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Danny Brown didn’t plan on quitting smoking weed when he checked himself into rehab earlier this year. He wanted merely to begin recovering from a particularly brutal pandemic, a years-long stretch of drinking, drugging, isolation and loneliness that culminated in a messy break-up with his former girlfriend. But when he got to rehab he found that he needed a more radical change than originally expected. The weed would have to go too, Danny thought, as he looked forward to beginning a new chapter of his life away from an ever-changing Detroit, having relocated to podcaster-haven Austin, earlier this year.

In the 12 years since Danny’s breakout mixtape, XXX, the Detroit rapper has rarely slowed down from a schedule of constant touring and recording music. He’s released four critically-acclaimed albums, each record earning its own special cult following. In recent years, he’s been welcomed into the often insular world of comedy. He films and records his own podcast while also making appearances on other more famous comedian’s shows. In fact, it was a drunken appearance on one of those podcasts that catalyzed the decision to check himself into rehab with the help of a grant from the Recording Academy’s Musicares program. Now, with nearly six months of sobriety under his belt and fresh off his first sober tour with JPEGMAFIA, he’s finally releasing Quaranta, a long-awaited unofficial sequel to XXX.

The majority of Quaranta, which means 40 in Italian, was recorded in the early days of the pandemic. It didn’t take shape as the spiritual successor to XXX until after the songs were recorded and everything assembled – which Danny says is usually his process when crafting an album. It’s an undeniably dense record with moments of chaotic instrumentation and rabbit-holed introspection. Danny grapples with his legacy, taking stock of everything that’s changed around him in the past decade. In Detroit, gentrification turned crack houses into organic gardens and drug spots into electric scooter charging ports. NPR reported in July that the city has made significant progress since it became the largest municipality to file for bankruptcy in 2013. But to Danny, Detroit’s inevitable rehabilitation has zapped out some of the magic that made the city special.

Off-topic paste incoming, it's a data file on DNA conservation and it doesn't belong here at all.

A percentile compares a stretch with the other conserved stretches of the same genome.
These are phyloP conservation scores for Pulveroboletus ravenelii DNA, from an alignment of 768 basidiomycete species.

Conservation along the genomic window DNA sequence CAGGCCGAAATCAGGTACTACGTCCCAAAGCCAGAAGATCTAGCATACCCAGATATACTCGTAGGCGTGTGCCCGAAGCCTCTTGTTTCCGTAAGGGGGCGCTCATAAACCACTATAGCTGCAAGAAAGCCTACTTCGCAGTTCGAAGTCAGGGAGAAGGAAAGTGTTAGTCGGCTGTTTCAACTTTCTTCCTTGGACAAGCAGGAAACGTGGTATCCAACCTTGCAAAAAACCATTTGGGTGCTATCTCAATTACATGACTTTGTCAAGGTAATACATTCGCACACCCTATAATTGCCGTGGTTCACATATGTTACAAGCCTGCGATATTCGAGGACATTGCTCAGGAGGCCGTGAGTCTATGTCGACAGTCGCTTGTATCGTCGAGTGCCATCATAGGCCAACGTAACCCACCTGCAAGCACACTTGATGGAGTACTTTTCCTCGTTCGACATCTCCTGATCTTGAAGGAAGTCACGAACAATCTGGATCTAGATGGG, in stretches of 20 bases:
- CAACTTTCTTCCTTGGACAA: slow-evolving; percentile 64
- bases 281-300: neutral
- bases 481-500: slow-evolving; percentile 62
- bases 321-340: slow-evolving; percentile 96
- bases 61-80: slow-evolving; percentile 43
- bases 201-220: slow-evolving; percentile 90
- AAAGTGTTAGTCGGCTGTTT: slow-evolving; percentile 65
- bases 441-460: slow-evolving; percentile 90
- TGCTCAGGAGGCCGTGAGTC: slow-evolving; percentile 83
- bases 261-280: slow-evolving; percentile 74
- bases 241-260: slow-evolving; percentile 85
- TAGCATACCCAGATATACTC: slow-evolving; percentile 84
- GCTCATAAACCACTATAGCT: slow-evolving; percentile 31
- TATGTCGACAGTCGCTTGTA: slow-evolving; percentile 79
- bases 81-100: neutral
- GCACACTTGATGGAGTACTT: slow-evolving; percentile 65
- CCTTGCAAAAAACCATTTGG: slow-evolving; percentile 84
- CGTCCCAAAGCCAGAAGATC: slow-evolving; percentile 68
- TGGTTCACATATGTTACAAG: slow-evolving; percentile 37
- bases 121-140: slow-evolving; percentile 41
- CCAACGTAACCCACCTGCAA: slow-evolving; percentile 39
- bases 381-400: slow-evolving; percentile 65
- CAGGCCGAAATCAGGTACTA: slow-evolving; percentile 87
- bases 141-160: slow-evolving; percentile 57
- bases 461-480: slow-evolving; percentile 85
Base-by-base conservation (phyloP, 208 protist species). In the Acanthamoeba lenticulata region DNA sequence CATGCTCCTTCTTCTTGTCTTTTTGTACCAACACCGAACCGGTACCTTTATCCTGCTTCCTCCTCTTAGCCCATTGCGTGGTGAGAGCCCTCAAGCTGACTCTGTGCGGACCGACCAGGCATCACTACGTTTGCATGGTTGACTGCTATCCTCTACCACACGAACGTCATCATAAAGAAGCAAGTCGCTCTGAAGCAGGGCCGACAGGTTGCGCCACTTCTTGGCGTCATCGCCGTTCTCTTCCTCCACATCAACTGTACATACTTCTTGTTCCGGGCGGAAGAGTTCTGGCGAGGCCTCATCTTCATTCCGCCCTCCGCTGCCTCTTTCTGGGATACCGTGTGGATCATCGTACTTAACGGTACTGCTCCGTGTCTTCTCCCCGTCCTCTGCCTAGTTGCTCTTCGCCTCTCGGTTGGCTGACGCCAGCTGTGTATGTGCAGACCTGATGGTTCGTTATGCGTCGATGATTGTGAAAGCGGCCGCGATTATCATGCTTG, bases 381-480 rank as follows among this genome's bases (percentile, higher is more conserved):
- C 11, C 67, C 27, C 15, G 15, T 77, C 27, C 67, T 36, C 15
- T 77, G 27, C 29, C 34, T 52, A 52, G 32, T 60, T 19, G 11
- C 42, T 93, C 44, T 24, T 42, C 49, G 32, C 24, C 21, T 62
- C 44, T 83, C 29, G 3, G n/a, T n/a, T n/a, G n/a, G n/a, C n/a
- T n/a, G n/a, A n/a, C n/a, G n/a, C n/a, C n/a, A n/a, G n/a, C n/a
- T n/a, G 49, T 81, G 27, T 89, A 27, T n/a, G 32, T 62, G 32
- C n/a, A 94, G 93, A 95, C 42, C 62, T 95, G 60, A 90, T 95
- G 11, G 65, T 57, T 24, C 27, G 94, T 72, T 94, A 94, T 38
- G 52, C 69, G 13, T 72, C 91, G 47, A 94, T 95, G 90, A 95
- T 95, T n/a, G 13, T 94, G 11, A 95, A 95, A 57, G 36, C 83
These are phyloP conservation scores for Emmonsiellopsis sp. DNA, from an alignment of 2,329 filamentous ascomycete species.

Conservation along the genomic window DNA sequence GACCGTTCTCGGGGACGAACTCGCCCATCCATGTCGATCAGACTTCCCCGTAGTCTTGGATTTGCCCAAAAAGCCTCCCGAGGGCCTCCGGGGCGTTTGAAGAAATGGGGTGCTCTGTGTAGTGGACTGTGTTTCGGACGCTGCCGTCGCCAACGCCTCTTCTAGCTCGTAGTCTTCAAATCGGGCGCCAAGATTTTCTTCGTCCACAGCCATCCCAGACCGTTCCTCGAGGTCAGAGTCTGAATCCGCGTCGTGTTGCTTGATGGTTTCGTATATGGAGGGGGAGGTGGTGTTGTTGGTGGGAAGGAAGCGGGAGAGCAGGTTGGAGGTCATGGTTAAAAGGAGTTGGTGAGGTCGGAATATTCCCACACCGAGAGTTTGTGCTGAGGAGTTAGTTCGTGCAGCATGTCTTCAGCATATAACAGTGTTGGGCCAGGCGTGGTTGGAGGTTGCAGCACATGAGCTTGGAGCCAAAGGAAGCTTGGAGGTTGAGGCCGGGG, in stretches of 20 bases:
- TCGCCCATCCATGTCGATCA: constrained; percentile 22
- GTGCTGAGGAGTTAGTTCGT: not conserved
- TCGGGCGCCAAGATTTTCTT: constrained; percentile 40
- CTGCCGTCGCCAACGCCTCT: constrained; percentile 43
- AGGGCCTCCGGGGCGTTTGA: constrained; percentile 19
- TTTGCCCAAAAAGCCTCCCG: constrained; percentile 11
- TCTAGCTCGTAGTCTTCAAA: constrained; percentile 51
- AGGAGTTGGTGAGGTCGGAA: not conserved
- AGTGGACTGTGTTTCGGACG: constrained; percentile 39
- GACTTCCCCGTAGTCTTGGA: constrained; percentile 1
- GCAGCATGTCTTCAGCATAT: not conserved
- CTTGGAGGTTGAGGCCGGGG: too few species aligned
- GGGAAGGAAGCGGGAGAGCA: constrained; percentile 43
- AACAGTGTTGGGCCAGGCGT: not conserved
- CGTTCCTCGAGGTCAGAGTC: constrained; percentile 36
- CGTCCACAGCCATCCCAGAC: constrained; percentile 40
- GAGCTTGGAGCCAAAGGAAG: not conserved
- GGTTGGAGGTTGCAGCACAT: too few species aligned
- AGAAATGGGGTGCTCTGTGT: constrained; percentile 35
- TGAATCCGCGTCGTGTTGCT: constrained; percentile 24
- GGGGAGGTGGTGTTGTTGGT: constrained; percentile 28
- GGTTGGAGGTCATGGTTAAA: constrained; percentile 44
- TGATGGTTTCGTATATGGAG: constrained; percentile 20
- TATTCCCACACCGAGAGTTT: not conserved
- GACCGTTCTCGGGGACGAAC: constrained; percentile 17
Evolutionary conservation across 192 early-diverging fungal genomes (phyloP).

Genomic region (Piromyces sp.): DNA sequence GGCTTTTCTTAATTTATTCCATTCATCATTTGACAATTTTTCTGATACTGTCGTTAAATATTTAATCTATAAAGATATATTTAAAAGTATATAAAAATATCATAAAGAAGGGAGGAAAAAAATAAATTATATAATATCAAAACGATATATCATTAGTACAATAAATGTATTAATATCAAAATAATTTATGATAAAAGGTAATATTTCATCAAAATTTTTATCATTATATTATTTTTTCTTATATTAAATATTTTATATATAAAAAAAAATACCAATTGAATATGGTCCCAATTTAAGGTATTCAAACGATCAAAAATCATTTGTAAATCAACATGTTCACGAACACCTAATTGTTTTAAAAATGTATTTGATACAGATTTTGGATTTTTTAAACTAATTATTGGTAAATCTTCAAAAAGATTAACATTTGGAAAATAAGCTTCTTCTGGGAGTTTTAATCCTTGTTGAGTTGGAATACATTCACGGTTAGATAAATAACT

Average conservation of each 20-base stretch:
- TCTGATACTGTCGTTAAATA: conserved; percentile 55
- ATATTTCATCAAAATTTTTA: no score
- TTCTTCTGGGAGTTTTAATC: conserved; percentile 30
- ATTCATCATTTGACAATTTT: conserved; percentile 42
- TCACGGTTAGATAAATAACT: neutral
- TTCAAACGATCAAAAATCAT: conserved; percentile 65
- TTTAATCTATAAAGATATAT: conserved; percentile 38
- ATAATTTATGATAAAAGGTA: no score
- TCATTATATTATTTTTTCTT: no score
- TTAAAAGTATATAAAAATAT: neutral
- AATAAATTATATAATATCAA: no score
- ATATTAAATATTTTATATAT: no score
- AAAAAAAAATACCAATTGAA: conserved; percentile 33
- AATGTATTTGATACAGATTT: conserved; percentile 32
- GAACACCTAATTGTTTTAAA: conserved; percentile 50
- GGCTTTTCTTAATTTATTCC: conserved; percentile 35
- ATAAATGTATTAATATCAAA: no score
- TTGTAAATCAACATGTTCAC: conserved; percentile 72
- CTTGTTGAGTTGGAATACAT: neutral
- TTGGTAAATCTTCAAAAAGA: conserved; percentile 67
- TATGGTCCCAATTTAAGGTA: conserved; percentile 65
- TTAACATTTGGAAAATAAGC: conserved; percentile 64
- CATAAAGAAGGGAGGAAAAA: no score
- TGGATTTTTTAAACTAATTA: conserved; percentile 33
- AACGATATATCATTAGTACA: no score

Danny possesses a rare vulnerability. He’s an artist who, for better or for worse, has allowed us into the spectacle of his actual life. A good portion of his music from the last five years has directly reckoned with the psychic damage of being constantly perceived as the funny, f*cked-up guy. The video for “Ain’t it Funny,” directed by Jonah Hill and starring Gus Van Sant, is premised around a sitcom where Danny plays the skeevy uncle to a wholesome white family, acting like an exaggerated version of himself by smoking meth and drinking hard liquor straight from the bottle. A laugh track kicks in as Danny sullenly tells the audience, “I have a serious problem…stop laughing.” It’s a not-so-subtle comment on the prison of celebrity and the pressure to remain a stagnated version of himself that’s marketable enough to make a living. Would people still love a sober Danny Brown?

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He spends a good portion of Quaranta reconciling with everything he’s lost in pursuit of his dreams. Which isn’t to say he’s not grateful. Danny tells me that hes spent the better part of the past decade getting drunk before recording music or performing, with an attitude of “f*ck it, let’s just get this done.” On “Down Wit It,” Danny says “lifestyle of this music shit, had me on some stupid shit, never woulda’ thought it f*ck up who I’m closest with.” I can imagine Danny coming to these realizations in the early months of COVID, his life finally slowed down enough to meditate on what’s truly important to him, like his friends, family and health. If “Down Wit It,” is Danny wallowing in everything he lost, “Celibate,” featuring MIKE, finds Danny on solid ground, confident the worst is behind him. Over airy production, he says “I used to sell a bit, but I don’t f*ck around no more I’m celibate.”

His love for making music and performing in front of thousands of fans has only grown deeper since getting sober. He no longer dreads going to the studio and can actually remember his live performances. He tells me during a phone interview in November that he now spends his days at home recording music and nearly has his next project after Quaranta finished. It seems as if the Adderall Admiral has left active duty and chooses now to live his days in peace and quiet, or buried in work. After everything he’s given us, it’s well-deserved.

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